Name: Lisa Maiorana
Height: 5 feet, 6 inches
Before Weight: 156 pounds
How I Gained It: I started to gain weight after I had my first child in 2005, and continued to with my second child in 2009. I was in my early 30s when I had my children, so my metabolism had already started to slow down. I also struggled horribly with severe morning sickness known as hyperemesis during my second pregnancy, which caused me to vomit up to 10 times a day for the first six months and to actually lose weight. The doctor told me I had to gain weight for my health and the health of my baby, so I did — but I don’t think he meant eating half a pizza every day.
Breaking Point: My personal breaking point was when I realized that I literally did not know when to quit eating. I would make myself sick eating portions that were meant to be shared with four to six people, and I would eat it all myself.
One day after eating way too much, none of my pants fit, and I had to wear my pregnancy jeans. I was so humiliated. I had gone from a size 6 to a size 16, the biggest I had ever been in my life. At 156 pounds, I wasn’t what most people would consider overweight, but I have a small frame and I’d always been slim. At size 16, I didn’t even look like myself. I wanted to feel like myself again.
How I Lost It: My birthday is January 3, and I decided that the start of the New Year in 2010 was when I was going to start. My first step was getting myself mentally prepared to make a lasting lifestyle change, not a short-lived diet. This was very important to me — I know that diets are only temporary and the weight always comes back on.
In order to do this and make it successful, I needed to incorporate healthy habits into my life. My diet and exercise plan started out like this: 300 crunches a day (most of my weight was in my belly from having children), plus 30 minutes of cardio every other day. At first, my cardio consisted of just walking on the treadmill. I gradually started to incorporate squats into my routine along with 2.5-pound arm weights.
Once I got comfortable with my workout, I really went for it. I worked myself up to an hour of exercise every day, seven days a week, with 30 minutes of treadmill time at a steep incline, 1,000 crunches (500 in the morning, 500 at night), 50 arm exercises, 30 tricep dips and 30 push-ups. I did this every day because I wanted to feel like it was part of my daily routine, part of my life and part of me.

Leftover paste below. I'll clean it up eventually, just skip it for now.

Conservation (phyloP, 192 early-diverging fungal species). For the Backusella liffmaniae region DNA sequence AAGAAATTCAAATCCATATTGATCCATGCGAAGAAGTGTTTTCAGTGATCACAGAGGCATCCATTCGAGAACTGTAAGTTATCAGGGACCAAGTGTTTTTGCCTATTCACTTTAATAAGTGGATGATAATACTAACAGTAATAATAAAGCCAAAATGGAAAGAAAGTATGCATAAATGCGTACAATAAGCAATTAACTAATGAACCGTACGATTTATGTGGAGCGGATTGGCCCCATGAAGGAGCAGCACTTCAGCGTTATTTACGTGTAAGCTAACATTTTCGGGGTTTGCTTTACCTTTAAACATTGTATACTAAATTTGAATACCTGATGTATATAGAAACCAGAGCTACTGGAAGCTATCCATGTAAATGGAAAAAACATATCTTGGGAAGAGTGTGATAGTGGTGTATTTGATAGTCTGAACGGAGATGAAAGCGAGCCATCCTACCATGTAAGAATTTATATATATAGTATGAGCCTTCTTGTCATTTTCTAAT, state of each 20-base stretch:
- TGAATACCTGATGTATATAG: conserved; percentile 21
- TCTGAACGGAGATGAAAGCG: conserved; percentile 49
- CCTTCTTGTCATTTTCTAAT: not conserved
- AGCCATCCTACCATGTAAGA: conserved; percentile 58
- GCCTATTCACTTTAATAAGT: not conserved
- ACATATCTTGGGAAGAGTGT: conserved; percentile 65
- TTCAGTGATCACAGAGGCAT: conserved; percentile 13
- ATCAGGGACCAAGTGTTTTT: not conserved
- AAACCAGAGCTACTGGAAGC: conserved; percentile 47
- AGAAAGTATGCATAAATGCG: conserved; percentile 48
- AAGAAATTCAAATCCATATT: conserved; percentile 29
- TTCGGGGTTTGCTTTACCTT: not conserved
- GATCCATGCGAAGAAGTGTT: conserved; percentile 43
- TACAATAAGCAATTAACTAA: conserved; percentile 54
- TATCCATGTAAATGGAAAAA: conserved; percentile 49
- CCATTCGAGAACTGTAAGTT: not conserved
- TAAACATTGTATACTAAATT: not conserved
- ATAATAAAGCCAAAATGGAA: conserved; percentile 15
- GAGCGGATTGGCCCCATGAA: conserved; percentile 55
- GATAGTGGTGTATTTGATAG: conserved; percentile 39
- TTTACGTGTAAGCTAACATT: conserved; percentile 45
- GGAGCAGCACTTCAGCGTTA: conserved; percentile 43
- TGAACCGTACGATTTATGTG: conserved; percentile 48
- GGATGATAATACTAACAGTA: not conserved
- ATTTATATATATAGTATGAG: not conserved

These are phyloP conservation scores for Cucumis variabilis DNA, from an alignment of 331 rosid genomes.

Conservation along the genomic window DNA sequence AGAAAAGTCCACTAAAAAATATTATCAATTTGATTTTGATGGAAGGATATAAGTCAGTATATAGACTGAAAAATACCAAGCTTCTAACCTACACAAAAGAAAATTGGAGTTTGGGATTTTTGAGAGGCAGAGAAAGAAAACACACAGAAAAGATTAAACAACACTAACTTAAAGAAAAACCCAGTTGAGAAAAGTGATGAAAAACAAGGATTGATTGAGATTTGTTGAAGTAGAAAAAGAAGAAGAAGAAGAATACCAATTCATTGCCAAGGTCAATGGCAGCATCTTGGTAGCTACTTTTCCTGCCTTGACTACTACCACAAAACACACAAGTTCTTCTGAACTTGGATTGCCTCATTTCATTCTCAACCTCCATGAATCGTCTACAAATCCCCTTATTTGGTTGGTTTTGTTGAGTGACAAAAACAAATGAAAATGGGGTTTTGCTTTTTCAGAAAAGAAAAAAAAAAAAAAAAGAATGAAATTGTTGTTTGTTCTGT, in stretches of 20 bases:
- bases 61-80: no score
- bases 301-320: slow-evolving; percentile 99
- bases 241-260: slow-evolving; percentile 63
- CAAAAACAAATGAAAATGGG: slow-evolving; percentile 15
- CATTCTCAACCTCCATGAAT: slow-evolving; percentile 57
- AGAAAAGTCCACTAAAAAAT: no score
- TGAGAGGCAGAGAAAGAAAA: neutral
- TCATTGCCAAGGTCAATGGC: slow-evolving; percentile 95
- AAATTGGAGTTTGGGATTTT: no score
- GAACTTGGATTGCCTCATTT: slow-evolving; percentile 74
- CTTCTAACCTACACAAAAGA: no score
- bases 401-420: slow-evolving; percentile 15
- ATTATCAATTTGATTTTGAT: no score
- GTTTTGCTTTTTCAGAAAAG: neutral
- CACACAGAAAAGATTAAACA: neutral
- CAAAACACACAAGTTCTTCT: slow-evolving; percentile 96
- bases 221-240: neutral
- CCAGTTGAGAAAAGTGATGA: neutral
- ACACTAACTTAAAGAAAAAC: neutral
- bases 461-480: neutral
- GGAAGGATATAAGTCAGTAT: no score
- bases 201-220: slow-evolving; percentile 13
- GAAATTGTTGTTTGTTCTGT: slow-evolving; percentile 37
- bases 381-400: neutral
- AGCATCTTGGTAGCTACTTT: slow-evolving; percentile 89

As for my diet, I made a few major changes. I gave up all white foods entirely — no sugar, no salt, no flour, no bread, no pasta, no rice and no potatoes. I also started only drinking water and fat-free milk — no soda or juice. I ate six to eight mini meals throughout the day to keep my appetite satisfied. My meals would be around 250 to 300 calories, and my snacks would be about 100 calories. When I was losing, I tried to keep my personal daily calorie intake to 1,200. That may seem low, but I needed to lose 50 pounds and at that calorie level, I lost an average of two pounds per week, which is a healthy pace for weight loss. I never felt hungry because I ate every couple of hours.
It was tough, but it was so worth it. I’ve never felt better, and I’m in the best shape of my life now. I’m so toned that everyone jokes about my “guns.”
One thing I’d like to add is that everyone needs a support group. Some people aren’t always going to be supportive when you decide to lose weight — they might be jealous, intimidated or worried that you might be turning into a different person. They might even try to purposely sabotage you. You need one person that fully supports you in your goals and helps keep you on track. I know I did, and this person was my mother. I couldn’t have done it without her!
After Weight: 106 pounds
Happy Birthday, Lisa! Today marks one year since she began her journey, and she’s kept the weight off for six months.